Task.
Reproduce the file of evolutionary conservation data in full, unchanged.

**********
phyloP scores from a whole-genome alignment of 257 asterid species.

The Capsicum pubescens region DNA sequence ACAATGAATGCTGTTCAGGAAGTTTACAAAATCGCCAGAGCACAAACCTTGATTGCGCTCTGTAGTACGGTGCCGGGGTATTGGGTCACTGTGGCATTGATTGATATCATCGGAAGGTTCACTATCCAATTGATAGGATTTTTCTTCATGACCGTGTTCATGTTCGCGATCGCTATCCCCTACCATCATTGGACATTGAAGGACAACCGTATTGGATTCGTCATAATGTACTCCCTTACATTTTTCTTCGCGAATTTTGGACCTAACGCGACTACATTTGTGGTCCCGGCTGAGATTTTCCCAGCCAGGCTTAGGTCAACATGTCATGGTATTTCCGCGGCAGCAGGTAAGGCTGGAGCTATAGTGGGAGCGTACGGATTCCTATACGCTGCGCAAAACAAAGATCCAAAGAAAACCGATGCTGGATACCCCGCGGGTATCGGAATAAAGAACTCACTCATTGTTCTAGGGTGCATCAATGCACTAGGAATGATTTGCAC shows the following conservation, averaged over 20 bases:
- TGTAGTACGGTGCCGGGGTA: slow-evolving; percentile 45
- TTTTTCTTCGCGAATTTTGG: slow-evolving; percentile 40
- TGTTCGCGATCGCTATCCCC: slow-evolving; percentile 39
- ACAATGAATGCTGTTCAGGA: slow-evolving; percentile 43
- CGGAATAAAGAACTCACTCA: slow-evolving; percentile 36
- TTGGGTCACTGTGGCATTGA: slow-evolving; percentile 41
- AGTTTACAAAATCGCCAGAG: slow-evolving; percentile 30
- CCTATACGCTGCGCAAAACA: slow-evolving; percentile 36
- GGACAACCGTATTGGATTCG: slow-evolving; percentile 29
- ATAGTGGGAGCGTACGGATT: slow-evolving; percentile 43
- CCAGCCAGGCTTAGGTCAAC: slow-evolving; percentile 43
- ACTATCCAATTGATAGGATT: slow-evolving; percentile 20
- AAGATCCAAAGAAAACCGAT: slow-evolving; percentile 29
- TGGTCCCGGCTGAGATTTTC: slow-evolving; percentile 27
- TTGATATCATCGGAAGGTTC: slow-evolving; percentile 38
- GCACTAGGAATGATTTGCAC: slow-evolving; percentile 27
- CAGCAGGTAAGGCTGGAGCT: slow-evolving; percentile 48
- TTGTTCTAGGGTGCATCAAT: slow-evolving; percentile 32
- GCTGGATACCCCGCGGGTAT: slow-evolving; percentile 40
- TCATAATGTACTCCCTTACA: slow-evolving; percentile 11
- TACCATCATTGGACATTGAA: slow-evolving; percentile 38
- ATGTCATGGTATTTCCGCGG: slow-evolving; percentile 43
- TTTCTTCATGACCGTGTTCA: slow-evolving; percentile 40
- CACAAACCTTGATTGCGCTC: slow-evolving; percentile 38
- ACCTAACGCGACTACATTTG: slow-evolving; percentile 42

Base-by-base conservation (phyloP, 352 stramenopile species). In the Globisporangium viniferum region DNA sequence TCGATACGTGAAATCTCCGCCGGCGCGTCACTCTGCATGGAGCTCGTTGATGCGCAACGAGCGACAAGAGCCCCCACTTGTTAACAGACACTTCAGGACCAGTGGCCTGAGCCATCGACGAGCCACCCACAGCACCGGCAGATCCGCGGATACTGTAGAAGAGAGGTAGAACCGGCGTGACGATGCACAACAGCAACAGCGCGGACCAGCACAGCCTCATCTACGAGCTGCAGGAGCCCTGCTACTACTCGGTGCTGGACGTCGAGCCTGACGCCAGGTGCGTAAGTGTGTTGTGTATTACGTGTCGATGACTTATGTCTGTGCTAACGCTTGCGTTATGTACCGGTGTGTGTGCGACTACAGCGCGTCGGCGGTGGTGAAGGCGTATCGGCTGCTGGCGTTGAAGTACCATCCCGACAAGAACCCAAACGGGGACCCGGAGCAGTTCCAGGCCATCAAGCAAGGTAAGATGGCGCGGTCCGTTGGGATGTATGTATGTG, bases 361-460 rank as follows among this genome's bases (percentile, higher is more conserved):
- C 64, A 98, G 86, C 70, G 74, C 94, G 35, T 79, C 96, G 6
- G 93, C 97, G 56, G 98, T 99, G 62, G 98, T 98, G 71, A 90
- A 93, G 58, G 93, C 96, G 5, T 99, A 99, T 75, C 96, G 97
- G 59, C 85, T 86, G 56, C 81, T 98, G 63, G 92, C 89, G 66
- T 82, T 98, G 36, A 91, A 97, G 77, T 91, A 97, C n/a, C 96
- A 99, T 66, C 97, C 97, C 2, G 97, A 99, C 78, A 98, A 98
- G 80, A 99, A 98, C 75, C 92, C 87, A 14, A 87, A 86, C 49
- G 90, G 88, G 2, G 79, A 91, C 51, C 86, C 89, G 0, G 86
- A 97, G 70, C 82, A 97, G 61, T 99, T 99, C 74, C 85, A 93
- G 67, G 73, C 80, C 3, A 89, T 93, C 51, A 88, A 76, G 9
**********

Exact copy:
phyloP scores from a whole-genome alignment of 257 asterid species.

The Capsicum pubescens region DNA sequence ACAATGAATGCTGTTCAGGAAGTTTACAAAATCGCCAGAGCACAAACCTTGATTGCGCTCTGTAGTACGGTGCCGGGGTATTGGGTCACTGTGGCATTGATTGATATCATCGGAAGGTTCACTATCCAATTGATAGGATTTTTCTTCATGACCGTGTTCATGTTCGCGATCGCTATCCCCTACCATCATTGGACATTGAAGGACAACCGTATTGGATTCGTCATAATGTACTCCCTTACATTTTTCTTCGCGAATTTTGGACCTAACGCGACTACATTTGTGGTCCCGGCTGAGATTTTCCCAGCCAGGCTTAGGTCAACATGTCATGGTATTTCCGCGGCAGCAGGTAAGGCTGGAGCTATAGTGGGAGCGTACGGATTCCTATACGCTGCGCAAAACAAAGATCCAAAGAAAACCGATGCTGGATACCCCGCGGGTATCGGAATAAAGAACTCACTCATTGTTCTAGGGTGCATCAATGCACTAGGAATGATTTGCAC shows the following conservation, averaged over 20 bases:
- TGTAGTACGGTGCCGGGGTA: slow-evolving; percentile 45
- TTTTTCTTCGCGAATTTTGG: slow-evolving; percentile 40
- TGTTCGCGATCGCTATCCCC: slow-evolving; percentile 39
- ACAATGAATGCTGTTCAGGA: slow-evolving; percentile 43
- CGGAATAAAGAACTCACTCA: slow-evolving; percentile 36
- TTGGGTCACTGTGGCATTGA: slow-evolving; percentile 41
- AGTTTACAAAATCGCCAGAG: slow-evolving; percentile 30
- CCTATACGCTGCGCAAAACA: slow-evolving; percentile 36
- GGACAACCGTATTGGATTCG: slow-evolving; percentile 29
- ATAGTGGGAGCGTACGGATT: slow-evolving; percentile 43
- CCAGCCAGGCTTAGGTCAAC: slow-evolving; percentile 43
- ACTATCCAATTGATAGGATT: slow-evolving; percentile 20
- AAGATCCAAAGAAAACCGAT: slow-evolving; percentile 29
- TGGTCCCGGCTGAGATTTTC: slow-evolving; percentile 27
- TTGATATCATCGGAAGGTTC: slow-evolving; percentile 38
- GCACTAGGAATGATTTGCAC: slow-evolving; percentile 27
- CAGCAGGTAAGGCTGGAGCT: slow-evolving; percentile 48
- TTGTTCTAGGGTGCATCAAT: slow-evolving; percentile 32
- GCTGGATACCCCGCGGGTAT: slow-evolving; percentile 40
- TCATAATGTACTCCCTTACA: slow-evolving; percentile 11
- TACCATCATTGGACATTGAA: slow-evolving; percentile 38
- ATGTCATGGTATTTCCGCGG: slow-evolving; percentile 43
- TTTCTTCATGACCGTGTTCA: slow-evolving; percentile 40
- CACAAACCTTGATTGCGCTC: slow-evolving; percentile 38
- ACCTAACGCGACTACATTTG: slow-evolving; percentile 42

Base-by-base conservation (phyloP, 352 stramenopile species). In the Globisporangium viniferum region DNA sequence TCGATACGTGAAATCTCCGCCGGCGCGTCACTCTGCATGGAGCTCGTTGATGCGCAACGAGCGACAAGAGCCCCCACTTGTTAACAGACACTTCAGGACCAGTGGCCTGAGCCATCGACGAGCCACCCACAGCACCGGCAGATCCGCGGATACTGTAGAAGAGAGGTAGAACCGGCGTGACGATGCACAACAGCAACAGCGCGGACCAGCACAGCCTCATCTACGAGCTGCAGGAGCCCTGCTACTACTCGGTGCTGGACGTCGAGCCTGACGCCAGGTGCGTAAGTGTGTTGTGTATTACGTGTCGATGACTTATGTCTGTGCTAACGCTTGCGTTATGTACCGGTGTGTGTGCGACTACAGCGCGTCGGCGGTGGTGAAGGCGTATCGGCTGCTGGCGTTGAAGTACCATCCCGACAAGAACCCAAACGGGGACCCGGAGCAGTTCCAGGCCATCAAGCAAGGTAAGATGGCGCGGTCCGTTGGGATGTATGTATGTG, bases 361-460 rank as follows among this genome's bases (percentile, higher is more conserved):
- C 64, A 98, G 86, C 70, G 74, C 94, G 35, T 79, C 96, G 6
- G 93, C 97, G 56, G 98, T 99, G 62, G 98, T 98, G 71, A 90
- A 93, G 58, G 93, C 96, G 5, T 99, A 99, T 75, C 96, G 97
- G 59, C 85, T 86, G 56, C 81, T 98, G 63, G 92, C 89, G 66
- T 82, T 98, G 36, A 91, A 97, G 77, T 91, A 97, C n/a, C 96
- A 99, T 66, C 97, C 97, C 2, G 97, A 99, C 78, A 98, A 98
- G 80, A 99, A 98, C 75, C 92, C 87, A 14, A 87, A 86, C 49
- G 90, G 88, G 2, G 79, A 91, C 51, C 86, C 89, G 0, G 86
- A 97, G 70, C 82, A 97, G 61, T 99, T 99, C 74, C 85, A 93
- G 67, G 73, C 80, C 3, A 89, T 93, C 51, A 88, A 76, G 9